Career Advice: 9 Uncommon Reasons to Work For Yourself

105 West Blog - Working For Yourself

I work for myself now.

I quit my cushy corporate job and took the “plunge” into freelance digital work. I, like all of my supporters in the endeavor, believed it was going to be rainbows and butterflies, and some of it has been. But most of it hasn’t. On the contrary, it has been the most difficult thing I’ve ever done.

After two years of grinding, hustling, cold calling, penny pinching, and continuously and hopelessly breaking down over my perceived lack of purpose, I’ve come to the conclusion that I’m a better man for it. Working for myself has been a right of passage. It has taught me values, habits and lessons I never would have learned otherwise. These lessons have made the plunge worth it, whether I come out if it being able to sustain myself or not.

So… here are some the not-too-common reasons you should quit your day job and work for yourself (at least for a while):

1. It’ll teach you how a business works in totality

Unless your office title begins with a capital C (CEO, CFO, etc.), you probably don’t fully understand how your business works. You may know the marketing side, or the accounting department, or operations, but chances are your understanding of the business as a whole is marginal at best. This is a huge barrier to success within the business world. Don’t believe me? Look at the curriculum of an average MBA - it’s mostly intro and intermediate courses to business topics that most people didn’t learn because they kept to their lane.

When you work for yourself you are forced (involuntarily) to learn every single aspect of your business. Hate sales? Too damn bad. Here’s a phone, start cold calling. Don’t know what accounts receivable are? Good luck paying rent in a few months. As the CEO, you need to know every lane of your business in and out, no matter the type of business you run. This is a huge advantage if you ever decide to move back into employment because you’ll understand how your role and your department impact the business as whole.

2. It’ll make you (much) more disciplined

I don’t need to tell you how difficult it is to sit in an office all day and hold your concentration on one task. It’s hell on earth. Now, take away the office and replace it with your kitchen table. Take away the big screen and fancy standing desk. Take away the free coffee machine and the social lounge where you can catch up with coworkers. Take away your boss giving you direction. Now, add Netflix, Instagram, your cat, and your snoring significant other. Add a fridge full of food and those Lucky Charms staring at you from your cupboard. Now, try to do a full day’s work.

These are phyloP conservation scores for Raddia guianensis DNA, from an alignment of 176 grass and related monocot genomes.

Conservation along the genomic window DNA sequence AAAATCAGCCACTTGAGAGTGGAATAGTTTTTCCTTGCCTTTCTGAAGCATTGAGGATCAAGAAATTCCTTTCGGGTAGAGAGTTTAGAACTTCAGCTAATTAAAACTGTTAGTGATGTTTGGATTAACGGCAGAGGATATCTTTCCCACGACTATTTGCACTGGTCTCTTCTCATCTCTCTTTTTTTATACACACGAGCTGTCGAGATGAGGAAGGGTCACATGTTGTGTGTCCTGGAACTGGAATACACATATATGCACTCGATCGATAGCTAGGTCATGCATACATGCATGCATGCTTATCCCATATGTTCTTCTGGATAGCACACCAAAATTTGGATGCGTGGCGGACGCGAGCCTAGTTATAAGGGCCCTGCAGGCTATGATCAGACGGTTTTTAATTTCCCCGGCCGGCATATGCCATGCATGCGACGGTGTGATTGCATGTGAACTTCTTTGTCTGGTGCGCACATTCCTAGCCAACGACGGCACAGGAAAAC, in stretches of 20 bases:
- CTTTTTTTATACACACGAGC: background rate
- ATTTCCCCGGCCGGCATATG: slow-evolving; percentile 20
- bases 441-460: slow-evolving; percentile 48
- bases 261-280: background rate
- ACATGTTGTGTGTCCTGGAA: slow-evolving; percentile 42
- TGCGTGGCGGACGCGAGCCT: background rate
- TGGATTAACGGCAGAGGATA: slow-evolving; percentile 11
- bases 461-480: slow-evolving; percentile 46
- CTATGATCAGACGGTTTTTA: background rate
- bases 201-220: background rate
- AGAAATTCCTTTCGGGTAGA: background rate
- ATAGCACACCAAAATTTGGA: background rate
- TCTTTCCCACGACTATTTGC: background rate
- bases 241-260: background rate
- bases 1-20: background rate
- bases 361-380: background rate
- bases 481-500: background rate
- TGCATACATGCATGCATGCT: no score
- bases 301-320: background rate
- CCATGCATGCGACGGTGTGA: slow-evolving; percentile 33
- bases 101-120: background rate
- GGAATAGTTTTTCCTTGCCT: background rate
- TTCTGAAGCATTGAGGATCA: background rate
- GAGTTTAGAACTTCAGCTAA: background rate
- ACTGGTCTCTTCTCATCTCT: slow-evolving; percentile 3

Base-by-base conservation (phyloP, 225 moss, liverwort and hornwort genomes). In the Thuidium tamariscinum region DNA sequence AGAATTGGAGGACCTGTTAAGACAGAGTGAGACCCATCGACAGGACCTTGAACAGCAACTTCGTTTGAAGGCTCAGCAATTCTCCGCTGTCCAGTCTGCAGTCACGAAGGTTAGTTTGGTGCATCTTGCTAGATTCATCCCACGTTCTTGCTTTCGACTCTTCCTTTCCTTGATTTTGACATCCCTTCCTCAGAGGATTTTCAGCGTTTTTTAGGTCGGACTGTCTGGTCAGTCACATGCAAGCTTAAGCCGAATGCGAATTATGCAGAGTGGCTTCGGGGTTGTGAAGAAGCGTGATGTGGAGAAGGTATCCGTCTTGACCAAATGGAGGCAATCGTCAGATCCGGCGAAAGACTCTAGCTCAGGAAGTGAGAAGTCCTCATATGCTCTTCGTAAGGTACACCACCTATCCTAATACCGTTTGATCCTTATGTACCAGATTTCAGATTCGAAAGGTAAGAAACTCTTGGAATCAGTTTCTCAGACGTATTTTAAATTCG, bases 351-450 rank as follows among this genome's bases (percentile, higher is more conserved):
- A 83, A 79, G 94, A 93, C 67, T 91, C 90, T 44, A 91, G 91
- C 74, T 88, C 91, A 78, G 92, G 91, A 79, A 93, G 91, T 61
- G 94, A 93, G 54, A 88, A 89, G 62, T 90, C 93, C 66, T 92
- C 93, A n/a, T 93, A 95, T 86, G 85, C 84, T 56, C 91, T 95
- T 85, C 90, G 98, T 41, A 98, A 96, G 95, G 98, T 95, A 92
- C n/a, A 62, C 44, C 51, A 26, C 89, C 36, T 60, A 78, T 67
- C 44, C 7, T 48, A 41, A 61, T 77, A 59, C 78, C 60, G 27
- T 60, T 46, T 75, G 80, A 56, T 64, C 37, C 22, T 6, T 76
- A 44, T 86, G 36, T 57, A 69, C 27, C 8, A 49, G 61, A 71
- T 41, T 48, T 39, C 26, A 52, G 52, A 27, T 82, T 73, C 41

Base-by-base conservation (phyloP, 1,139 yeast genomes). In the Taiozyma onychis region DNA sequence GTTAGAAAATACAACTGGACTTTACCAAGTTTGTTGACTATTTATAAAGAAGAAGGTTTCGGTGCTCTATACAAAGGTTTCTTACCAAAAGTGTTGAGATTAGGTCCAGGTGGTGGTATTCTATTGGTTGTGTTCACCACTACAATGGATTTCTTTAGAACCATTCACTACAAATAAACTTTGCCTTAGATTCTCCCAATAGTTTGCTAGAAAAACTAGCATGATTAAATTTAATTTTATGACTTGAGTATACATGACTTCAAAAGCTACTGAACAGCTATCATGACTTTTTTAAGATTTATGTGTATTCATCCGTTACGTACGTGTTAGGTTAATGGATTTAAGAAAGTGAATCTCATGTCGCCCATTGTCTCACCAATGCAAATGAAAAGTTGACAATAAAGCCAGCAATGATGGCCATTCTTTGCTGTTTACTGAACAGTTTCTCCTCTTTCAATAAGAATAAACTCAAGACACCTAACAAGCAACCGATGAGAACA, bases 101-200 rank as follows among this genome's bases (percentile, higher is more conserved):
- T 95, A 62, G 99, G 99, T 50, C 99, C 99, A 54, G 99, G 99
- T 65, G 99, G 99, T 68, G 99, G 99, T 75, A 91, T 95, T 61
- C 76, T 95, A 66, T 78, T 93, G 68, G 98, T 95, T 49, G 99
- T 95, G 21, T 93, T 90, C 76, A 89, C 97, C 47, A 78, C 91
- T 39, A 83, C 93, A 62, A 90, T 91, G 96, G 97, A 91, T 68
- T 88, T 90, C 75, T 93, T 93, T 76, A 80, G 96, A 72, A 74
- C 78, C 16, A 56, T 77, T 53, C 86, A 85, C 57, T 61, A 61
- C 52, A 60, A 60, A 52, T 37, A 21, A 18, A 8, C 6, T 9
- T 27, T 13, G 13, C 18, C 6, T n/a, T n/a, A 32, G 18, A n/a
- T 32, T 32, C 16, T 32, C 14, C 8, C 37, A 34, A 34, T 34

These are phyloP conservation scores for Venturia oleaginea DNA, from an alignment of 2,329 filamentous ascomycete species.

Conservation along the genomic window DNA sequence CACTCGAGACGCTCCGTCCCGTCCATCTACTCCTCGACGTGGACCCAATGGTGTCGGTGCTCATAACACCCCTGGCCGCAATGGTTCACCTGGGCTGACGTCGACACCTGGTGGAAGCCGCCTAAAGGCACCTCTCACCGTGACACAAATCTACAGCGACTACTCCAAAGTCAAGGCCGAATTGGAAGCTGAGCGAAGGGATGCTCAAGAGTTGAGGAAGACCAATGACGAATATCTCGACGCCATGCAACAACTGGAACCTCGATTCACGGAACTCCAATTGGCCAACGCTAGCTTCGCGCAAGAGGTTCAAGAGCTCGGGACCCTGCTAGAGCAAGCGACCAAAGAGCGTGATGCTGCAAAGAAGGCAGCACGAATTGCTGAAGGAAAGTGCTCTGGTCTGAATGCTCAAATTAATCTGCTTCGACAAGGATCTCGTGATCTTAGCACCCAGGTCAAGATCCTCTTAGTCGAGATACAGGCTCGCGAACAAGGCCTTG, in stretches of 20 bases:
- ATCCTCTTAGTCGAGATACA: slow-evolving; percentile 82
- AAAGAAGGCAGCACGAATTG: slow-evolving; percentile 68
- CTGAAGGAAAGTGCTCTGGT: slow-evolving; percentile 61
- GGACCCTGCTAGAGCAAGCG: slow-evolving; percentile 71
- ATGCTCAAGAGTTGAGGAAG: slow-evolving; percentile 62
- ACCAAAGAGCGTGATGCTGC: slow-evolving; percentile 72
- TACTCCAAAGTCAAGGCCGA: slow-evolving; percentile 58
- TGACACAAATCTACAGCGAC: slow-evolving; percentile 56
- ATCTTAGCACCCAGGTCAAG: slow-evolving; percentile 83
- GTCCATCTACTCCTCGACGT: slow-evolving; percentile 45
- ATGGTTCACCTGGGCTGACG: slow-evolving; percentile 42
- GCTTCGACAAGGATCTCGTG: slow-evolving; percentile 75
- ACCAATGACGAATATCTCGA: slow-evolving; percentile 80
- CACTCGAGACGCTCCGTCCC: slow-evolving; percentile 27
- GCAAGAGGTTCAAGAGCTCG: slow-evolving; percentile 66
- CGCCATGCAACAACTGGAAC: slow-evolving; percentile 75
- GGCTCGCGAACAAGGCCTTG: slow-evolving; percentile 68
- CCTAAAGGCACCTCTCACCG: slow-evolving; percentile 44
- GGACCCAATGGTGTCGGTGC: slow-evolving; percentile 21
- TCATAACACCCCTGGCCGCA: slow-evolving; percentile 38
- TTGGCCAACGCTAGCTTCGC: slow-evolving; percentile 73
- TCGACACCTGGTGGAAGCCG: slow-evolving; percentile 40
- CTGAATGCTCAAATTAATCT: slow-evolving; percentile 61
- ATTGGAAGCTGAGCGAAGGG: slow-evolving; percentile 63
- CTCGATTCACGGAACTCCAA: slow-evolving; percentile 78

Even with coffee shops and coworking spaces, working for yourself without someone else’s direction is extremely difficult. The innumerable opportunities for distraction and the common lack of social interaction make days twice as grueling as they are in an office environment. If you can stay sane day after day of deep work in your own home, you’ll be a superhero compared to your old self. Or, at least, an incredible candidate if you ever decide to go back to being employed.

3. It’ll teach you how to hustle

Think of a time at work when things went wrong. Your team didn’t hit its numbers or the project you were in charge of came in later. What was the outcome? At best, everyone went “aw shucks, next time!”. At worst, someone got a stern talking to and your bonus was reduced. At the end of the day, life went on and you were able to drown your business sorrows in a happy hour pint.

Working for yourself isn’t that fluffy. When you lose a sale or mismanage a project, your livelihood suffers. The immediate and longterm effects of screwing up are completely upon your shoulders. Mistakes feel 100x worse when they affect you directly, and not in some roundabout way like they do at a large company. The only way to recover from subpar results is to double your efforts. Didn’t find enough clients? Search harder and get more creative. Didn’t hit your metrics? Stay up all night and figure out why… then fix it. After some time under this type of pressure you learn that screw ups are fixed with hitting harder and thinking deeper, not happy hour pints.

4. It’ll make you more frugal

Taking money for granted is easy when you have a consistent salary. Notice that I say consistent, not large. It’s easy to let money flow in and out when there’s a steady stream of it because incomes and expenditures become habitual. So, you don’t glance twice at them. Gym memberships, daily espresso drinks, business lunches - all of those things fly under the radar when a biweekly paycheck reaches your bank account.

When you work for yourself, however, money often comes in waves with periods of success and periods of monetary drought. Without the consistency of a salary, habitual purchases carry a lot more weight in your mind, even if your making more money overall. A $5 latté is much tougher to swallow when you haven’t made a cent in two weeks. Plus, unexpected costs appear the moment you leave the office life. You now need a place to work, a phone plan that your company doesn’t pay for, a GSuite account for your business email, etc. Oh, and don’t even get me started on paying for your own health insurance.

The best way to fend off being broke is to know exactly where every dollar goes. If you didn’t effectively keep track of your finances before you quit your day job, you sure as hell will when you do. I could tell you down to the penny how much I spent each month since I quit my job and where, precisely, that money went. I could also tell you at any given point in the month whether my budget will allow me to get a latte that day or whether I should be looking into my tea drawer. More importantly, I’ve come to truly appreciate every purchase. Coffee tastes best when you’ve earned it.